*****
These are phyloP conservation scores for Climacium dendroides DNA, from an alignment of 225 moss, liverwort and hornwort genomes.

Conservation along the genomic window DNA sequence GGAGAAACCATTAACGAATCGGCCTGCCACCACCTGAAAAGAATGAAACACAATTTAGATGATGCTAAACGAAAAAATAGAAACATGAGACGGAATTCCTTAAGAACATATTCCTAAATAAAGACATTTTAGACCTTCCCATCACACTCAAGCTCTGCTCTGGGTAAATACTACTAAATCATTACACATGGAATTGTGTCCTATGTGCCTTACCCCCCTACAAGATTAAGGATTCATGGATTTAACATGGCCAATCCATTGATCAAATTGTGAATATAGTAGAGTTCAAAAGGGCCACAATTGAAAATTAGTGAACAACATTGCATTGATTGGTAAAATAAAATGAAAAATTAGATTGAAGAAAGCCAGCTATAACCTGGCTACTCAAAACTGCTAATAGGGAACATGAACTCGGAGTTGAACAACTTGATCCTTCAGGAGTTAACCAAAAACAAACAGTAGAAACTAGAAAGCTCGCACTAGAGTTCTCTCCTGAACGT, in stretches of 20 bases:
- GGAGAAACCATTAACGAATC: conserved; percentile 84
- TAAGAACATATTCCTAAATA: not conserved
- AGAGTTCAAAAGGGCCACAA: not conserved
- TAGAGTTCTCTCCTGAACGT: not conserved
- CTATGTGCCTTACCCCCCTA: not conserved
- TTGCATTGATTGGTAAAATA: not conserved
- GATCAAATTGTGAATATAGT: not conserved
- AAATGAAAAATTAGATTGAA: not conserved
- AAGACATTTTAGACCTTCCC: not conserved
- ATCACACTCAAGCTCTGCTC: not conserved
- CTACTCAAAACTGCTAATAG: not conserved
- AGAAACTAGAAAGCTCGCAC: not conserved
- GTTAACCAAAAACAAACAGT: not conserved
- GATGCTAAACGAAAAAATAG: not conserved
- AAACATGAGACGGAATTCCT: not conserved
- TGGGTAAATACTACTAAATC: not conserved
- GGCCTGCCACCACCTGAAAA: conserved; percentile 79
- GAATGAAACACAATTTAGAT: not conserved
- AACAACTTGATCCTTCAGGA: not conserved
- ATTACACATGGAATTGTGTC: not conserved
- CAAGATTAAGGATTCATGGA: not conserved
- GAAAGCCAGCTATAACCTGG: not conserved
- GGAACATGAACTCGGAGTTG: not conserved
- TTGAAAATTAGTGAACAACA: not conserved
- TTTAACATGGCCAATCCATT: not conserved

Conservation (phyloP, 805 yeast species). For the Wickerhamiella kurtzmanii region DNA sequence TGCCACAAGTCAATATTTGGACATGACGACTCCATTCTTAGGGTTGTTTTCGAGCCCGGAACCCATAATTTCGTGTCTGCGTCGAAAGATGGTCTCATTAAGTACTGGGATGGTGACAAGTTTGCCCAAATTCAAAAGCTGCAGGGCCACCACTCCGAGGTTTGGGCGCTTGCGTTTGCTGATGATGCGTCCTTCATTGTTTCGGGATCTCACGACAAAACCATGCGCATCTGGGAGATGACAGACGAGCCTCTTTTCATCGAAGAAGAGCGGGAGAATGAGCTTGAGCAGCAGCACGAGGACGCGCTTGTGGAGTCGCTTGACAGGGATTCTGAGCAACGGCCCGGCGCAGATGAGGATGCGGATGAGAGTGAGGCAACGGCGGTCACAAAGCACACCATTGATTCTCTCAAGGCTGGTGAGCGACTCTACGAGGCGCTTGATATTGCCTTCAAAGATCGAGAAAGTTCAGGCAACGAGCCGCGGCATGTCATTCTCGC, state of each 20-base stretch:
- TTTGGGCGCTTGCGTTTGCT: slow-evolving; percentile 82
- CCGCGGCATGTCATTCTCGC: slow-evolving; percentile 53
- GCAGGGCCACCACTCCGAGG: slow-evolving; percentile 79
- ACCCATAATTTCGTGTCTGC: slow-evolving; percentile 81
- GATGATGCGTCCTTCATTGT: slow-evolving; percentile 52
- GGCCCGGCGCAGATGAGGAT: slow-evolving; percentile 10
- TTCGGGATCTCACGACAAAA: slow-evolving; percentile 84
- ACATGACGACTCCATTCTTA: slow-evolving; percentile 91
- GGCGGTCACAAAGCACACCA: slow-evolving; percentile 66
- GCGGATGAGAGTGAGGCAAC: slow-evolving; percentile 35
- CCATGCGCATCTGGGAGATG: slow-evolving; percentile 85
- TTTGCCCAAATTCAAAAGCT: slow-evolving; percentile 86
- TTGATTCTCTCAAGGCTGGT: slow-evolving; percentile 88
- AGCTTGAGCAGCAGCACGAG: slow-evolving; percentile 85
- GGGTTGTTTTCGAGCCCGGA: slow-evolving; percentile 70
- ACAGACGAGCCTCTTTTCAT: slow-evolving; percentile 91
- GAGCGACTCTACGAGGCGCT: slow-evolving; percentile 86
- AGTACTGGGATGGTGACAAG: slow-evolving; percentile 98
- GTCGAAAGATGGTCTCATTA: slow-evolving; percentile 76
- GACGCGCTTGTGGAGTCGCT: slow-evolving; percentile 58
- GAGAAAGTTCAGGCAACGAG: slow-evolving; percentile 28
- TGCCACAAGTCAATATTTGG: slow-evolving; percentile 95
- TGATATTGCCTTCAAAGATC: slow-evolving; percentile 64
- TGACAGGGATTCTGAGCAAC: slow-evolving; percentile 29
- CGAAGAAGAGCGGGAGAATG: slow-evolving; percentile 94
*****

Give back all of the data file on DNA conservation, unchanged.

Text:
These are phyloP conservation scores for Climacium dendroides DNA, from an alignment of 225 moss, liverwort and hornwort genomes.

Conservation along the genomic window DNA sequence GGAGAAACCATTAACGAATCGGCCTGCCACCACCTGAAAAGAATGAAACACAATTTAGATGATGCTAAACGAAAAAATAGAAACATGAGACGGAATTCCTTAAGAACATATTCCTAAATAAAGACATTTTAGACCTTCCCATCACACTCAAGCTCTGCTCTGGGTAAATACTACTAAATCATTACACATGGAATTGTGTCCTATGTGCCTTACCCCCCTACAAGATTAAGGATTCATGGATTTAACATGGCCAATCCATTGATCAAATTGTGAATATAGTAGAGTTCAAAAGGGCCACAATTGAAAATTAGTGAACAACATTGCATTGATTGGTAAAATAAAATGAAAAATTAGATTGAAGAAAGCCAGCTATAACCTGGCTACTCAAAACTGCTAATAGGGAACATGAACTCGGAGTTGAACAACTTGATCCTTCAGGAGTTAACCAAAAACAAACAGTAGAAACTAGAAAGCTCGCACTAGAGTTCTCTCCTGAACGT, in stretches of 20 bases:
- GGAGAAACCATTAACGAATC: conserved; percentile 84
- TAAGAACATATTCCTAAATA: not conserved
- AGAGTTCAAAAGGGCCACAA: not conserved
- TAGAGTTCTCTCCTGAACGT: not conserved
- CTATGTGCCTTACCCCCCTA: not conserved
- TTGCATTGATTGGTAAAATA: not conserved
- GATCAAATTGTGAATATAGT: not conserved
- AAATGAAAAATTAGATTGAA: not conserved
- AAGACATTTTAGACCTTCCC: not conserved
- ATCACACTCAAGCTCTGCTC: not conserved
- CTACTCAAAACTGCTAATAG: not conserved
- AGAAACTAGAAAGCTCGCAC: not conserved
- GTTAACCAAAAACAAACAGT: not conserved
- GATGCTAAACGAAAAAATAG: not conserved
- AAACATGAGACGGAATTCCT: not conserved
- TGGGTAAATACTACTAAATC: not conserved
- GGCCTGCCACCACCTGAAAA: conserved; percentile 79
- GAATGAAACACAATTTAGAT: not conserved
- AACAACTTGATCCTTCAGGA: not conserved
- ATTACACATGGAATTGTGTC: not conserved
- CAAGATTAAGGATTCATGGA: not conserved
- GAAAGCCAGCTATAACCTGG: not conserved
- GGAACATGAACTCGGAGTTG: not conserved
- TTGAAAATTAGTGAACAACA: not conserved
- TTTAACATGGCCAATCCATT: not conserved

Conservation (phyloP, 805 yeast species). For the Wickerhamiella kurtzmanii region DNA sequence TGCCACAAGTCAATATTTGGACATGACGACTCCATTCTTAGGGTTGTTTTCGAGCCCGGAACCCATAATTTCGTGTCTGCGTCGAAAGATGGTCTCATTAAGTACTGGGATGGTGACAAGTTTGCCCAAATTCAAAAGCTGCAGGGCCACCACTCCGAGGTTTGGGCGCTTGCGTTTGCTGATGATGCGTCCTTCATTGTTTCGGGATCTCACGACAAAACCATGCGCATCTGGGAGATGACAGACGAGCCTCTTTTCATCGAAGAAGAGCGGGAGAATGAGCTTGAGCAGCAGCACGAGGACGCGCTTGTGGAGTCGCTTGACAGGGATTCTGAGCAACGGCCCGGCGCAGATGAGGATGCGGATGAGAGTGAGGCAACGGCGGTCACAAAGCACACCATTGATTCTCTCAAGGCTGGTGAGCGACTCTACGAGGCGCTTGATATTGCCTTCAAAGATCGAGAAAGTTCAGGCAACGAGCCGCGGCATGTCATTCTCGC, state of each 20-base stretch:
- TTTGGGCGCTTGCGTTTGCT: slow-evolving; percentile 82
- CCGCGGCATGTCATTCTCGC: slow-evolving; percentile 53
- GCAGGGCCACCACTCCGAGG: slow-evolving; percentile 79
- ACCCATAATTTCGTGTCTGC: slow-evolving; percentile 81
- GATGATGCGTCCTTCATTGT: slow-evolving; percentile 52
- GGCCCGGCGCAGATGAGGAT: slow-evolving; percentile 10
- TTCGGGATCTCACGACAAAA: slow-evolving; percentile 84
- ACATGACGACTCCATTCTTA: slow-evolving; percentile 91
- GGCGGTCACAAAGCACACCA: slow-evolving; percentile 66
- GCGGATGAGAGTGAGGCAAC: slow-evolving; percentile 35
- CCATGCGCATCTGGGAGATG: slow-evolving; percentile 85
- TTTGCCCAAATTCAAAAGCT: slow-evolving; percentile 86
- TTGATTCTCTCAAGGCTGGT: slow-evolving; percentile 88
- AGCTTGAGCAGCAGCACGAG: slow-evolving; percentile 85
- GGGTTGTTTTCGAGCCCGGA: slow-evolving; percentile 70
- ACAGACGAGCCTCTTTTCAT: slow-evolving; percentile 91
- GAGCGACTCTACGAGGCGCT: slow-evolving; percentile 86
- AGTACTGGGATGGTGACAAG: slow-evolving; percentile 98
- GTCGAAAGATGGTCTCATTA: slow-evolving; percentile 76
- GACGCGCTTGTGGAGTCGCT: slow-evolving; percentile 58
- GAGAAAGTTCAGGCAACGAG: slow-evolving; percentile 28
- TGCCACAAGTCAATATTTGG: slow-evolving; percentile 95
- TGATATTGCCTTCAAAGATC: slow-evolving; percentile 64
- TGACAGGGATTCTGAGCAAC: slow-evolving; percentile 29
- CGAAGAAGAGCGGGAGAATG: slow-evolving; percentile 94